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Posts Tagged ‘New England Baptist Hospital’

Two weeks ago to the day, I entered New England Baptist Hospital in Boston for a total knee replacement.  My right knee had deteriorated (I have no memory of an injury, but something must have happened) to the point where there was, essentially, no cartilage left; there were plenty of bone spurs and the situation had become painful and pretty much unacceptable. Add to this the fact that Ben and I are planning a once-in-a-lifetime 20th anniversary trip in the fall to Paris and Rome with Ben’s brother and his wife, and you’ve got a knee that needs fixing.

I am an upbeat person, positive and in general, pain-tolerant.  I knew that that procedure might hurt; I knew that it was not going to be a good time.  But I was clear that it was the right thing to do.  And so it happened, at one of the best orthopedic hospitals in the US if not the world, and so far the outcome holds promise.

Over and over, as I moved closer to surgery day, people would ask me if I was nervous.  “Aren’t you concerned?”  “Don’t you worry?” my well-meaning friends would ask.  To all, the answer was the same:  “No.  No worries – just ready to go to the next chapter, to try to make myself whole.”  Send me your good thoughts, I said; your prayers if you pray; but know that I feel held by all of you.

That image, of being held, was the most powerful vision I had, both before the surgery and now.  I could see myself in the center of a clear space, and all around me were people.  Some of them I could identify, some of them were anonymous to me.  But as in the trust exercise that you hear about some youth groups doing, to bond and merge and come together as a group, I, the person in the center, was being held — ever so delicately — by the fingers and hands of all around me.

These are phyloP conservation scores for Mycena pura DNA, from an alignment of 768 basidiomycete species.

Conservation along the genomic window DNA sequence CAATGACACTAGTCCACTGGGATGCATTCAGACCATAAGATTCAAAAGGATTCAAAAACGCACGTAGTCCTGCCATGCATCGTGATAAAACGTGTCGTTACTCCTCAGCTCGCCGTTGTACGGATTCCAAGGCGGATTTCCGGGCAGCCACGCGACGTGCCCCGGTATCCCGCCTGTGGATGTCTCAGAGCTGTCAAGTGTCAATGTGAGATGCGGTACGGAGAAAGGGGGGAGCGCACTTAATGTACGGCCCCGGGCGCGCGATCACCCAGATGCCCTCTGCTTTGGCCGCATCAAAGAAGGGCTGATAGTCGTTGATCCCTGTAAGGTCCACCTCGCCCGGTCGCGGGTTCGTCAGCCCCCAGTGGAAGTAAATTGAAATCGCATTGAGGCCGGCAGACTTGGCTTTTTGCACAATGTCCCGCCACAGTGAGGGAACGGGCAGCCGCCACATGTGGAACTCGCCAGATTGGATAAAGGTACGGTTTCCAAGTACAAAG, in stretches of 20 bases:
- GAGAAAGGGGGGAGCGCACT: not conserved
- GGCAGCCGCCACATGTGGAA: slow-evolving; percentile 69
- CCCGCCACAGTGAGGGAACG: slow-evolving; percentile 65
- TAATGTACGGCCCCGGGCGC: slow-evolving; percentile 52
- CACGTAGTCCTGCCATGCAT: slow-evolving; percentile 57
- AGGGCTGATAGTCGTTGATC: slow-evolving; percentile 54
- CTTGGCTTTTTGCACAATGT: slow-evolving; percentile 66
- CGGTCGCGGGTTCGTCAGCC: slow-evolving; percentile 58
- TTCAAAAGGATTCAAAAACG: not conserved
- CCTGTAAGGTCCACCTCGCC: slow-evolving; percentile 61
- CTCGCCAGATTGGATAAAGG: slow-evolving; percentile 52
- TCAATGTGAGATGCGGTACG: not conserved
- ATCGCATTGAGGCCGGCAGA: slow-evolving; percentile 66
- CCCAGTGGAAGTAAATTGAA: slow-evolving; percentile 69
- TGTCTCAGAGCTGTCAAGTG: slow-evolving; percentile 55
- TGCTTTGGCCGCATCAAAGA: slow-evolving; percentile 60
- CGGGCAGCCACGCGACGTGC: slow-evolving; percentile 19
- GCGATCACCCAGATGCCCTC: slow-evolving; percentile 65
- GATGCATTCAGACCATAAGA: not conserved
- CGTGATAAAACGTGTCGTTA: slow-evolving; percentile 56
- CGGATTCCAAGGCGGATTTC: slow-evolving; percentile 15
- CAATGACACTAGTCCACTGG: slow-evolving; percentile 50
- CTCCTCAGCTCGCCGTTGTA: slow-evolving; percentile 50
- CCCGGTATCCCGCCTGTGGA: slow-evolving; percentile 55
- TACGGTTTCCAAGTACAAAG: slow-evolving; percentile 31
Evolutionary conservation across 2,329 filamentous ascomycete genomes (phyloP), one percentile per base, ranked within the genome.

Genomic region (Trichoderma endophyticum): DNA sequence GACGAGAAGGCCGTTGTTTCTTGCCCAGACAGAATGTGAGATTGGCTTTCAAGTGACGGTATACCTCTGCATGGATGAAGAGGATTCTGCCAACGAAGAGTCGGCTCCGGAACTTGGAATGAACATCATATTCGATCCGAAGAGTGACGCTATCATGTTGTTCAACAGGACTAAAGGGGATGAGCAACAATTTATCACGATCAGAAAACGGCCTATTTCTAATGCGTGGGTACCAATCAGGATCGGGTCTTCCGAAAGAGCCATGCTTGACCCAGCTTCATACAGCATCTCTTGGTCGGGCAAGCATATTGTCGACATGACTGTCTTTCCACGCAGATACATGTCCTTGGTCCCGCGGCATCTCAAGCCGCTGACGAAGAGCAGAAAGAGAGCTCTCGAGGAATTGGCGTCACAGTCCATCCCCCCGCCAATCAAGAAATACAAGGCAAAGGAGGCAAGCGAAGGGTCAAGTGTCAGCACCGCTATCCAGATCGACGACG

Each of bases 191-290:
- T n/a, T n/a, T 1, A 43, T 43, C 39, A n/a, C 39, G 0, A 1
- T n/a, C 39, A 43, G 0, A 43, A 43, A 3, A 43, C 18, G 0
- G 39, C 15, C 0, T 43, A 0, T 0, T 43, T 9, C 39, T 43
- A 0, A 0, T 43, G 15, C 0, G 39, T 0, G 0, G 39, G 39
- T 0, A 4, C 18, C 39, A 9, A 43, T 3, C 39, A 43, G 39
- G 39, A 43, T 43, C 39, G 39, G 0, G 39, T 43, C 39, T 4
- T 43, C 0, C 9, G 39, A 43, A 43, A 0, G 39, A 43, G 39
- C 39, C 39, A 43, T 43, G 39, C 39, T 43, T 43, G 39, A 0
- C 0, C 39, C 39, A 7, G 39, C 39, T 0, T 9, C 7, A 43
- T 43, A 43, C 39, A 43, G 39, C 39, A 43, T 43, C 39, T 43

It was, and is, a beautiful and comforting image…and it is not only imagined.  So many have been there in so many ways that I can not begin to name or thank them all.  One friend, who has had a disability since birth, took me under her wing to tell me what I would need to know about how to successfully use a walker, then crutches, while she ministered to my psyche at the same time.  Another just showed up, repeatedly, with the Frappucinos that are almost the only thing that tastes good.  Still another called many times to check in and immediately produced the heating pad I desperately needed when my back and hamstring muscles went into spasm. And another, too far away to visit and wrestling with her own health challenges, undertook a ‘ministry of get well cards’ that arrived, day after day, to remind me that I was indeed being held by my friends.

And the food…all the people who, whether intimidated by the idea of feeding an experienced cook or not, have showed up, night after night with wonderful meals, made with love.  The “pot of spring” (daffodils) that arrived with another friend, the folks who brought scones and frozen meals for later, the DVD of “Downton Abbey” that arrived to amuse me, the buckwheat-stuffed heart that, when frozen, cools my hot surgical incision.

This, and so much more, has carried me through; reminded me of what community is about; illustrated – in case I needed a reminder — what we offer to one another through good times and certainly through bad.  A former minister of my congregation used to remind us, weekly, “No matter what you are going through in this life, my friends, you are not going through it alone.”  I could not have had a more clear example of what that means than over these last few weeks.

Several suggested to me, as they cared for me, that I had been generous to others and so it was my ‘turn.’  Maybe so.  But when we commit to live in true community with one another, it means that we will show up in whatever way we can.  That’s all I’ve ever tried to do, and it’s what these amazing people are doing for me, right now.

As I wrestle with the pain that will not leave me quite yet, I try to think calm and peaceful thoughts at night as I talk to my body, to tell it to relax into sleep.  And each night, lying next to Ben – who has done so much and continues to do so much to support me — I can almost feel the others around me, gently lifting me up, holding me.  It is a blessing.

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